Friday, October 30, 2015

Special Report: How Tasers became instruments of excessive force for the Border Patrol


In a special report in the Los Angeles Times, Joseph Tanfani, Brian Bennett, and Matt Hansen report that, searching for a way to curb fatal border shootings, Border Patrol leaders decided in 2008 began to supply Tasers, a hand-held device that delivers a paralyzing electric charge, as a way to end confrontations quickly and safely. But in scores of cases, the Tasers became instruments of excessive force.

The Times examined 450 uses of Tasers from 2010 to 2013 that were documented by U.S. Customs and Border Protection agents.  At least 70 times, agents fired the devices at people who were running away, even though there was no struggle or clear indication that agents were in danger, according to use-of-force reports. At least six times, agents used the weapons against people who were trying to climb over the border fence back into Mexico. Two people were shocked while they were handcuffed. Two were hit with five cycles of the weapon, even though the agency's policy says no one should receive more than three. Three people died after being hit by Tasers wielded by border agents or customs officers.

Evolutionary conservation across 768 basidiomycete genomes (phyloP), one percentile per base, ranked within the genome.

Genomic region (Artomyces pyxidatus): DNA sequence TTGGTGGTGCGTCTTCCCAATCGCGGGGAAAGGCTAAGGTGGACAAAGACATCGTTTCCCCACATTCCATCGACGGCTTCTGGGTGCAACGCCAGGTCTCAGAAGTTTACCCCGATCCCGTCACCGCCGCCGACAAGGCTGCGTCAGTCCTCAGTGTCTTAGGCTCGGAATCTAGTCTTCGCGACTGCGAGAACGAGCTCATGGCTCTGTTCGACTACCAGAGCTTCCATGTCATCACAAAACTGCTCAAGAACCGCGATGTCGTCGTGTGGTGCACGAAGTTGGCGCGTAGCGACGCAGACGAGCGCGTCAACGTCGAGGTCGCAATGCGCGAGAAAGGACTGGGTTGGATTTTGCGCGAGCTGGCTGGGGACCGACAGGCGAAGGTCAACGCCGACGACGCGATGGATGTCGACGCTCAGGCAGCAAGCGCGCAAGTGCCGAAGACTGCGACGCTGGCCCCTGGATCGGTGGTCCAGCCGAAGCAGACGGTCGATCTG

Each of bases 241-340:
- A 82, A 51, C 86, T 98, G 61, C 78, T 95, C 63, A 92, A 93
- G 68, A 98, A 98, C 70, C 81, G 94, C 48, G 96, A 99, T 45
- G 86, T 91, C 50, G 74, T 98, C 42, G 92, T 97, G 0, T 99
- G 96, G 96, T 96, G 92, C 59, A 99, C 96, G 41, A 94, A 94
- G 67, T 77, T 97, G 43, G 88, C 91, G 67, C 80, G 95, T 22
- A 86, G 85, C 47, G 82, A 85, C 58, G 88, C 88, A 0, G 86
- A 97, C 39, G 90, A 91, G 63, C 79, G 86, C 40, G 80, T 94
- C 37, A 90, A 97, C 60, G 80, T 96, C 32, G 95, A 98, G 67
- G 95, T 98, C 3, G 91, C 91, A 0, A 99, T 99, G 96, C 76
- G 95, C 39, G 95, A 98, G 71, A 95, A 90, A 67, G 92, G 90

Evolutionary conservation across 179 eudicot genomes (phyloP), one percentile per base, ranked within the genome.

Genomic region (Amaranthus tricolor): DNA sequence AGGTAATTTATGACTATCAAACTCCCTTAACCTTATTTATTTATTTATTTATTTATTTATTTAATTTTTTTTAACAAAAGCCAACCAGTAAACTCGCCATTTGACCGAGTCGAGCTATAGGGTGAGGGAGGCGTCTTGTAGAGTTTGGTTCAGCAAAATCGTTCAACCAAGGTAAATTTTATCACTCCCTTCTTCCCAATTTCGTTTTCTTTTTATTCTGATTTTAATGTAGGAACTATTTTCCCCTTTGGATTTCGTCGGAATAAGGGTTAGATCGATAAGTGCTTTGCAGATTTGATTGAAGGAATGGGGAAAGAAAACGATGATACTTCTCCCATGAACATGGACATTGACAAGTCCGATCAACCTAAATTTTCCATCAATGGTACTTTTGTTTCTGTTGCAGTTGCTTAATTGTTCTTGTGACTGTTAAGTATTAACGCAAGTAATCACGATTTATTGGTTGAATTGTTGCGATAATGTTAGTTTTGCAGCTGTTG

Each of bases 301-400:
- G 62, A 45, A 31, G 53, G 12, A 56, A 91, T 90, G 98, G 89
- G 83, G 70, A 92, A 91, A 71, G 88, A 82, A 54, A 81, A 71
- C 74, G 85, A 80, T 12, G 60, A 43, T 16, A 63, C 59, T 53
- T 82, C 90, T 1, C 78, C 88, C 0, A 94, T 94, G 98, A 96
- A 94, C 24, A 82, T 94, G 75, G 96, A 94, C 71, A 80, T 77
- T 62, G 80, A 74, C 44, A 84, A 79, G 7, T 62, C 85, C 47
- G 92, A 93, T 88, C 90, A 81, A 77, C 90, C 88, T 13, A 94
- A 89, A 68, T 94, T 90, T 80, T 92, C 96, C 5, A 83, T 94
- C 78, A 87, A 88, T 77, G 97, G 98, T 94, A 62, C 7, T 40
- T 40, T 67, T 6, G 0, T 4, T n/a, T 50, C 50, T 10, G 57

In one episode, 24-year-old Alex Martin, who had led agents on a car chase, burned to death after a border agent smashed his car window and fired a Taser inside. The device ignited an explosion and fireball. Others were seriously hurt.


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